Ultra-120 eXtreme Production Kit

As we have said many times, Thermalright has never been one to invest in fancy packaging. The usual Thermalright cooler comes in a sturdy brown box, with at least the name nowadays. What's in the box is what really matters, and Thermalright has more often than not delivered some of the best coolers on the market.



Thermalright is really proud of the Ultra-120 eXtreme, at least based on the final packaging. This is the first time Thermalright has used big 3-D Shadow print to announce the name.


We looked closely, but we really couldn't find any difference in the prototype we tested and the retail eXtreme tower. Perhaps some sharp-eyed readers will find subtle improvements that found their way into the production eXtreme.


The AM2 plate is the same, but the socket 775 plate is a complete redesign. The original 775 mount would not fit between the extra pipes of the eXtreme. The revised 775 mount folds, and is easily passed through the tighter pipes on the eXtreme.


Once passed through the pipes, the 775 adapter is pushed open to align with the mounting holes. The back plate has also been slightly altered to allow better electrical isolation of the metal back plate. There are now elastomer pads on the motherboard contact surfaces.


The new socket 775 adapter is certainly an improvement over the older design in terms of convenience, but we still have one complaint. The old adapter held the cooler firmly in place on socket 775, while the new adapter allows the cooler to be turned a bit after mounting, whether intentional or accidental. Buyers will be perfectly happy with the eXtreme's mounting and performance, but the 775 bracket could be improved further with wider metal on one of the blades that secures the cooler so it won't be able to turn. In this aspect the AM2 adapter is really sturdier, since the heatpipe tower is held rigidly in place on socket AM2 after mounting.


It is also important to understand that the Ultra-120 eXtreme comes with AM2 and socket 775 adapters. However, it does not ship with the AMD 754/939/940 adapter. There is a 754/939/940 adapter (K8) in the Ultra-120 kit. It will also fit the eXtreme so that it can be used on the slightly older AMD sockets. If you want to use the eXtreme on an AMD 754/939/940 processor you will need to ask Thermalright to sell you the Ultra-120 AMD K8 adapter, or talk your dealer or a U120-owning friend into helping you out.

Index Test Configuration and Performance Scaling
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  • TA152H - Sunday, May 06, 2007 - link

    OK, first of all, I apologize for being so rude, but ...

    I think you should stop making excuses about how your test bed is set up, and set it up properly so you can test it. Not to be rude (again), but this is what you do, review items, and you should take a more serious approach to it. Read some old Byte magazines and use them as a baseline as to what technical journalism and reviews should be like. There is no reason you can't be as good, I just think you are setting the bar a little too low rather than any inherent inability. Hiding behind "we're a kiddie site and we don't review that type of stuff or that stuff in that way" doesn't sound very credible either, although it's used a lot.

    Also, never assume people have read previous articles and remember everything in them, that's just basic journalism. Minimally, provide a link to that page, but expecting people to remember this was tested in a previous review when you didn't in this review is a little bit of a stretch.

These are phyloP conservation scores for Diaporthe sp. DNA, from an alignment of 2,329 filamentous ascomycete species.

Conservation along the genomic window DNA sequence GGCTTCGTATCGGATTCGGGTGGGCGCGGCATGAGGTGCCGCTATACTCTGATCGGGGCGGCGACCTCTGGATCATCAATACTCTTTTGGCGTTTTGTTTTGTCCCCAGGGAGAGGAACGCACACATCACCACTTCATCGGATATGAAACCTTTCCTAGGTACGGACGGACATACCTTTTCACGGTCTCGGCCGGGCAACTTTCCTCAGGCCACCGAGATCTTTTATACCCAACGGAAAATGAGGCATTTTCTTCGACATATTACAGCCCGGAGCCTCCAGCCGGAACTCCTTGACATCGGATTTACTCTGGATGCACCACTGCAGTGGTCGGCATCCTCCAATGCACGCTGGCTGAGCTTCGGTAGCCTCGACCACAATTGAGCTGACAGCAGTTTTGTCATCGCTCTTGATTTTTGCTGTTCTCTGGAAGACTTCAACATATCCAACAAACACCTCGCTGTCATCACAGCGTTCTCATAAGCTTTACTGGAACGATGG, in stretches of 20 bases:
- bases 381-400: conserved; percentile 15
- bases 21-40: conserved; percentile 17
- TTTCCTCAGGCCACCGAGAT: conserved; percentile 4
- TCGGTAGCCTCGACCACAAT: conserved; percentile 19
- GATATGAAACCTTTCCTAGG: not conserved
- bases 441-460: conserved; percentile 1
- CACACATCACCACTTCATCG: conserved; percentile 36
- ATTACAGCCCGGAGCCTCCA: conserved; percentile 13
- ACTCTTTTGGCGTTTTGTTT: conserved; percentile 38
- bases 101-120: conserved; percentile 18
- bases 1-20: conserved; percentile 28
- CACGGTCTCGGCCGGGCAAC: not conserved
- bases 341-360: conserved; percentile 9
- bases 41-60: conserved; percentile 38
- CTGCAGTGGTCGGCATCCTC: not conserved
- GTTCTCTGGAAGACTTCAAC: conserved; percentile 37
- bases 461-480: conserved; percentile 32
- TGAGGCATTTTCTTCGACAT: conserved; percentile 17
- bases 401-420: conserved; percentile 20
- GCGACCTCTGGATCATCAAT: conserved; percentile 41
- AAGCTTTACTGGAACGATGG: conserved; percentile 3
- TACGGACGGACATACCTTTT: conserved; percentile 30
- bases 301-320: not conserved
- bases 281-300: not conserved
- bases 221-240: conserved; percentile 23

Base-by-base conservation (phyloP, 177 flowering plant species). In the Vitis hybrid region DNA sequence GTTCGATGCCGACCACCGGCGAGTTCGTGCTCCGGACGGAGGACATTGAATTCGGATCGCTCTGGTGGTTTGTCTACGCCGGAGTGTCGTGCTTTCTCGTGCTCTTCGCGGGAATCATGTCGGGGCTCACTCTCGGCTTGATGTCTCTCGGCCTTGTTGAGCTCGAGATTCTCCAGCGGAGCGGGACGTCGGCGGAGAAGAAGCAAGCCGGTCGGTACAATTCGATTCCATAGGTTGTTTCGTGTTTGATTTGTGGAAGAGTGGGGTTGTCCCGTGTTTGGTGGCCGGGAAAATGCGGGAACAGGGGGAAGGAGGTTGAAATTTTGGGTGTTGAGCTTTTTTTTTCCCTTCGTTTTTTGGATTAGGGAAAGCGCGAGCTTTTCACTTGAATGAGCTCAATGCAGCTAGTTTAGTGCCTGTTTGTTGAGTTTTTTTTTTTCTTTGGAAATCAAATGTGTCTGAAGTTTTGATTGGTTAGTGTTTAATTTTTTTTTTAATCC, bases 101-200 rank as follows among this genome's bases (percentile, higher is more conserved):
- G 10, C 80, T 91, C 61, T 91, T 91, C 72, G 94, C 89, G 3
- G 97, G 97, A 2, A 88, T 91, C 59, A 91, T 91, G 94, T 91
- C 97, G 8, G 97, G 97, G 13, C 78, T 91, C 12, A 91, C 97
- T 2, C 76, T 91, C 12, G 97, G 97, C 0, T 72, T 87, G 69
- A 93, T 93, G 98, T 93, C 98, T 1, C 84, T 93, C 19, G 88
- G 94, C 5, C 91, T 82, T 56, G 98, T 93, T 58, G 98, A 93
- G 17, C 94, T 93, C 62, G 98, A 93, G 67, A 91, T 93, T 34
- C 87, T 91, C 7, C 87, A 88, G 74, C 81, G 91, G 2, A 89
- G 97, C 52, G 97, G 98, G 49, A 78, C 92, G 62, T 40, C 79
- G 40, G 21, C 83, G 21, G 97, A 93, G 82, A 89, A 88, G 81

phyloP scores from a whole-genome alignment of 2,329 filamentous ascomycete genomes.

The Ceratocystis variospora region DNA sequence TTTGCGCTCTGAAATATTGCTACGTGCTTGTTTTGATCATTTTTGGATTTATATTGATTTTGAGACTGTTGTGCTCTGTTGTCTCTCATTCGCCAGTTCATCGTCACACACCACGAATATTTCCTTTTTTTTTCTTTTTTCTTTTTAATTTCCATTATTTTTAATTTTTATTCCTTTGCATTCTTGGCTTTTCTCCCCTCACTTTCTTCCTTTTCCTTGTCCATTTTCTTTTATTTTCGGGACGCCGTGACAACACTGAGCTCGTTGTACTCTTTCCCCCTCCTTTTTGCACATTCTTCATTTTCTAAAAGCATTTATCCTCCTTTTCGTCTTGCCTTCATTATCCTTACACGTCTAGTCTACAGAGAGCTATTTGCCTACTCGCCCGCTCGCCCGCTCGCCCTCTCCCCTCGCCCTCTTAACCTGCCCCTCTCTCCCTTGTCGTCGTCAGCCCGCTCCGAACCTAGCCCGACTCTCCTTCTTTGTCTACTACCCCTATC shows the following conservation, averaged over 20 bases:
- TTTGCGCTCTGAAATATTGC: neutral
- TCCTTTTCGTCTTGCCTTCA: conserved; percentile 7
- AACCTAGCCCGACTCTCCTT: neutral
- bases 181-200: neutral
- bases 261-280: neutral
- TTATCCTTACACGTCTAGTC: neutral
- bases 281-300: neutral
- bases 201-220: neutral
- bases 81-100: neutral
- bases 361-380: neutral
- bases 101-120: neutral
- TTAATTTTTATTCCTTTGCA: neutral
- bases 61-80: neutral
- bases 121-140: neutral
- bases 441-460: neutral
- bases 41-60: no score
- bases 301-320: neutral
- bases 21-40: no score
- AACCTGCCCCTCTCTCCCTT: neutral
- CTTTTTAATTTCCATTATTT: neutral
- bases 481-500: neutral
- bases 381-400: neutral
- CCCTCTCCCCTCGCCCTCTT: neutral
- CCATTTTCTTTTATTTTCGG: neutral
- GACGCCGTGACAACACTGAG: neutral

Reply
  • Wesley Fink - Tuesday, May 08, 2007 - link

    It is beyond rude to apologize while you are taking off the gloves so you can use bare knuckels. I will not apologize for not providing fanless results that are not likely valid just becuase you want them. Our current test setup was not conceived for fanless testing, and we make every effort not to make changes in test beds.

    We do try to listen to readers, but review comparisons are only valid if the test bed is the same, and a change of setups requires retesting of all the components tested to that point. For that reason, we normally make test bed changes only after completing a roundup summary, since we can retest just the top performers for future comparison with tested components on the new test setup.

    This is very different approach from web sites that test whatever they want without valid comparisons to other results. Reviews without comparisons are ads in our opinion.

    Byte is a great name from the past, but Computer Magazines appear to be fading in the marketplace since print info ages quickly in a fast moving market like computers. What works for Byte magazine is not necessarily what works for web readers. Before you pull out the "kiddie site" criticism you might consider that AnandTech is the largest and most respected of the computer review sites, as measures by real data, not speculation.
    Reply
  • Bull Dog - Friday, May 04, 2007 - link

    Thermalright ROCKS. I personally hope they never change the packaging of their coolers either. Plain brown box. No need for flash colors and marketing hype, because what's inside is so good, it doesn't need it. Reply
  • etech - Sunday, May 13, 2007 - link

    Good review but I would like to see the Enzotech Ultra-X and possibly the 3RSystem Iceage 120 added to the line up.

    The Enzotech because it seems to be the closest competitor to the Ultra and is a few dollars cheaper. I also like the cooling of the board that you have with the Ultra-X style coolers. Perhaps some chipset temps could be included.

    The Iceage 120 just because I think it could be interesting with the heatpipes directly on the IHS.

    Thanks.
    Reply

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